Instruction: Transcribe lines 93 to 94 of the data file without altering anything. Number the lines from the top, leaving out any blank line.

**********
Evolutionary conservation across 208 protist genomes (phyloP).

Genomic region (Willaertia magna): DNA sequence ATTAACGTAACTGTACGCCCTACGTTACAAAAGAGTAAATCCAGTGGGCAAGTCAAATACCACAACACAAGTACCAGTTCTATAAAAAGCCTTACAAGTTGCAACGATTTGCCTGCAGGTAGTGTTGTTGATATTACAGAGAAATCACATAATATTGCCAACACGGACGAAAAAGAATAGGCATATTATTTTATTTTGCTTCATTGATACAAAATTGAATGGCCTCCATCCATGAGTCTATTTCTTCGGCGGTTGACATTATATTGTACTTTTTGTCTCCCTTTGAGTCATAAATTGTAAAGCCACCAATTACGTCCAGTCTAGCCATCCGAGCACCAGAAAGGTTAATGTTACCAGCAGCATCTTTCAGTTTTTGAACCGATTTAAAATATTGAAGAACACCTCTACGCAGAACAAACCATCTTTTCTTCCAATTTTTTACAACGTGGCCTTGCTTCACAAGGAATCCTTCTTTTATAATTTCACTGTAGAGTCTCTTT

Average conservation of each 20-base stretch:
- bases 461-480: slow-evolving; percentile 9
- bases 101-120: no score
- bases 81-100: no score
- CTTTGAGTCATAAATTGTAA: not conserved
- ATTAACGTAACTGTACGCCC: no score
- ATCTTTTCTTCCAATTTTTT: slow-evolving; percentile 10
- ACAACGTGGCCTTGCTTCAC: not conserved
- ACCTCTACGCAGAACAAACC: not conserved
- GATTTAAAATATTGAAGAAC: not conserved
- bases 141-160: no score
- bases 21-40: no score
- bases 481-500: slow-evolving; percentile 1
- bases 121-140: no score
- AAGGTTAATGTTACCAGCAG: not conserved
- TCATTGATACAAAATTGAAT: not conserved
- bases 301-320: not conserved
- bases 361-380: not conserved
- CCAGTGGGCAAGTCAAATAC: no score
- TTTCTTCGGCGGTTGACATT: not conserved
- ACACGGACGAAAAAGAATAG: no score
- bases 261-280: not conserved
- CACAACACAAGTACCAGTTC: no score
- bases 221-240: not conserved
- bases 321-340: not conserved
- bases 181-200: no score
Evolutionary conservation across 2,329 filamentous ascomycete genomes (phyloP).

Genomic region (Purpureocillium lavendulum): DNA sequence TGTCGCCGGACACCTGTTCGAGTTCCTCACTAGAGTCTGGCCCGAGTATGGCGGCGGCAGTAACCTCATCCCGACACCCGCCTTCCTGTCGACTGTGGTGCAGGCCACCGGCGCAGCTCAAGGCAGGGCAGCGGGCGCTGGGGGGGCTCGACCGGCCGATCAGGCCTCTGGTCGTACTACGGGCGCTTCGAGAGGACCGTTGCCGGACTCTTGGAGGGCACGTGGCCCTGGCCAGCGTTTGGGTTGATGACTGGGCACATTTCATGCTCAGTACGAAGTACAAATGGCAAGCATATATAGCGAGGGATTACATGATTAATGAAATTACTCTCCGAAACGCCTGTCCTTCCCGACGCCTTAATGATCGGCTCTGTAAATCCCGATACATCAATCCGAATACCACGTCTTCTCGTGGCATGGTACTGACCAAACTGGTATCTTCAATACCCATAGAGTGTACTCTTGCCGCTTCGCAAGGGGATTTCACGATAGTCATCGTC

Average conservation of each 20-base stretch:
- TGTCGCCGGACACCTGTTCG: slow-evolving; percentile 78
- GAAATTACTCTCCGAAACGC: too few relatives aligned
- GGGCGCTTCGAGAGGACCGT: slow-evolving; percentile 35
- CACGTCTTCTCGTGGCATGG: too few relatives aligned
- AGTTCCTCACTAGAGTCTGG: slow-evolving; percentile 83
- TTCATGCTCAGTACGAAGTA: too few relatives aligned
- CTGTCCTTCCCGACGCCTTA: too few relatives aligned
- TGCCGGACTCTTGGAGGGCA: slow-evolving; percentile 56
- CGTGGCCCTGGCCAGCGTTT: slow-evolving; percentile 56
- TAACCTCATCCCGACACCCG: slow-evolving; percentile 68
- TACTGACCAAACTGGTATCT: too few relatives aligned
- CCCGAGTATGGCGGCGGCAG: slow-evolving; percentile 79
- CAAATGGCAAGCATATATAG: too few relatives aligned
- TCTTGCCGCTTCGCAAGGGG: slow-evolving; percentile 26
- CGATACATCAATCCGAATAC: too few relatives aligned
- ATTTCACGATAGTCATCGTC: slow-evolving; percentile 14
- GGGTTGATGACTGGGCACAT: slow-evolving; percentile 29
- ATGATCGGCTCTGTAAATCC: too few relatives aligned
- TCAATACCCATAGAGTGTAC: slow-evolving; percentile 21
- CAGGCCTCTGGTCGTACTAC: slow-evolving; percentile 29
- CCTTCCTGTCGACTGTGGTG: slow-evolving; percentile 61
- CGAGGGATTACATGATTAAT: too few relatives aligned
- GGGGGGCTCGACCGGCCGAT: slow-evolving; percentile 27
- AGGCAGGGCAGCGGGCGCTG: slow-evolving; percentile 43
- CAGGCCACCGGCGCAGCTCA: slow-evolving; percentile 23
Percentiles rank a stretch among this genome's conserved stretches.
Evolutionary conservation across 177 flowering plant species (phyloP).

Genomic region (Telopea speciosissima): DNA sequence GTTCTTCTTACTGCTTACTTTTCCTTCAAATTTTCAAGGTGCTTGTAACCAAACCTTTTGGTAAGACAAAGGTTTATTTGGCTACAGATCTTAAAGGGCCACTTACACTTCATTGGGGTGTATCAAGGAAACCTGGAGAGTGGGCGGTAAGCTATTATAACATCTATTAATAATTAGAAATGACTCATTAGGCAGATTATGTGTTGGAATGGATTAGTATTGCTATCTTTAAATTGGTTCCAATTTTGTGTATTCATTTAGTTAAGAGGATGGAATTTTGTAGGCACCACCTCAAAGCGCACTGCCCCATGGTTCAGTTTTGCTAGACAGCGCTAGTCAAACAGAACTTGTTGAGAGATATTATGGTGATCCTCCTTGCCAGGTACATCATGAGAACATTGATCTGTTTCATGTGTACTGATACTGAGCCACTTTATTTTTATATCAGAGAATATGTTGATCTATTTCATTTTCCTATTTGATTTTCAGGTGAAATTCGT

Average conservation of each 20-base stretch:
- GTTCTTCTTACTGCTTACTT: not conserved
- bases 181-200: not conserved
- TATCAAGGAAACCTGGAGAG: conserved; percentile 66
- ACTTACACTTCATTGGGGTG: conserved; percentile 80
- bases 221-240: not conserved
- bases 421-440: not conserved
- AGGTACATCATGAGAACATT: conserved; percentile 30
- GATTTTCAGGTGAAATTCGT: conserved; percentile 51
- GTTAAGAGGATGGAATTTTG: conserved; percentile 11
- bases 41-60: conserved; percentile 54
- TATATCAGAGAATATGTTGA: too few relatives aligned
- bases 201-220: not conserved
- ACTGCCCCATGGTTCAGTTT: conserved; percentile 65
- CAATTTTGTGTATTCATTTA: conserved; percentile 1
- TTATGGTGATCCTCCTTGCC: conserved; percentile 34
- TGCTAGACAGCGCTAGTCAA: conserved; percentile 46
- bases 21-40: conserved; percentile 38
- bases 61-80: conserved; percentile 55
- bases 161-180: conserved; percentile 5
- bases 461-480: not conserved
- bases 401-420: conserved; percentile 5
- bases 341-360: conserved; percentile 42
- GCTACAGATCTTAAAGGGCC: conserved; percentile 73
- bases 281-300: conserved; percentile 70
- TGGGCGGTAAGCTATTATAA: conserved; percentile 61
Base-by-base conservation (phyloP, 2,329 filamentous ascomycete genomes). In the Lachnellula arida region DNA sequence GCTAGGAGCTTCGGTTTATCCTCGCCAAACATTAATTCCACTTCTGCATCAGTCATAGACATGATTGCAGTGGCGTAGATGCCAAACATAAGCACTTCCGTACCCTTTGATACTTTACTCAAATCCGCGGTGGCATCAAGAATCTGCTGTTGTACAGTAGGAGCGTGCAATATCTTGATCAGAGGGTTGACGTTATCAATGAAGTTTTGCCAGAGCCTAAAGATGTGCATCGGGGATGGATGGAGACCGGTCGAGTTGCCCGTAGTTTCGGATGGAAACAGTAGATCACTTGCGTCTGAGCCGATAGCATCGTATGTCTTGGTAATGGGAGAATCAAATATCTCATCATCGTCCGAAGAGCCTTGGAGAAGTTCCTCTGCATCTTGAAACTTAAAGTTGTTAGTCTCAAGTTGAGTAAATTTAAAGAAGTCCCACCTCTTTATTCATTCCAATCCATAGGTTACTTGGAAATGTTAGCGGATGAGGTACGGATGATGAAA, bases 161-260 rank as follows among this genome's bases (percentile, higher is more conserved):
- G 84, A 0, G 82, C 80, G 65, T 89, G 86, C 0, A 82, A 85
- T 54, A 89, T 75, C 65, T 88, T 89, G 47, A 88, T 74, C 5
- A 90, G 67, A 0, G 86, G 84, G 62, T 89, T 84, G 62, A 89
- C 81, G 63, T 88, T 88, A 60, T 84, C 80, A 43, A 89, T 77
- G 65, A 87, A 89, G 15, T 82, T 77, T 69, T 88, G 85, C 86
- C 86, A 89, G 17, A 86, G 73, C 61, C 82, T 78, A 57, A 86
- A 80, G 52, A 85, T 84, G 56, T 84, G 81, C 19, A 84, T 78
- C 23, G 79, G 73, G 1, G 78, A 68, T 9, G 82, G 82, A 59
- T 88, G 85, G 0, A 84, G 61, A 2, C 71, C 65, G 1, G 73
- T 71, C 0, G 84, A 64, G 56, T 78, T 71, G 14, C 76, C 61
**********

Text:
- A 80, G 52, A 85, T 84, G 56, T 84, G 81, C 19, A 84, T 78
- C 23, G 79, G 73, G 1, G 78, A 68, T 9, G 82, G 82, A 59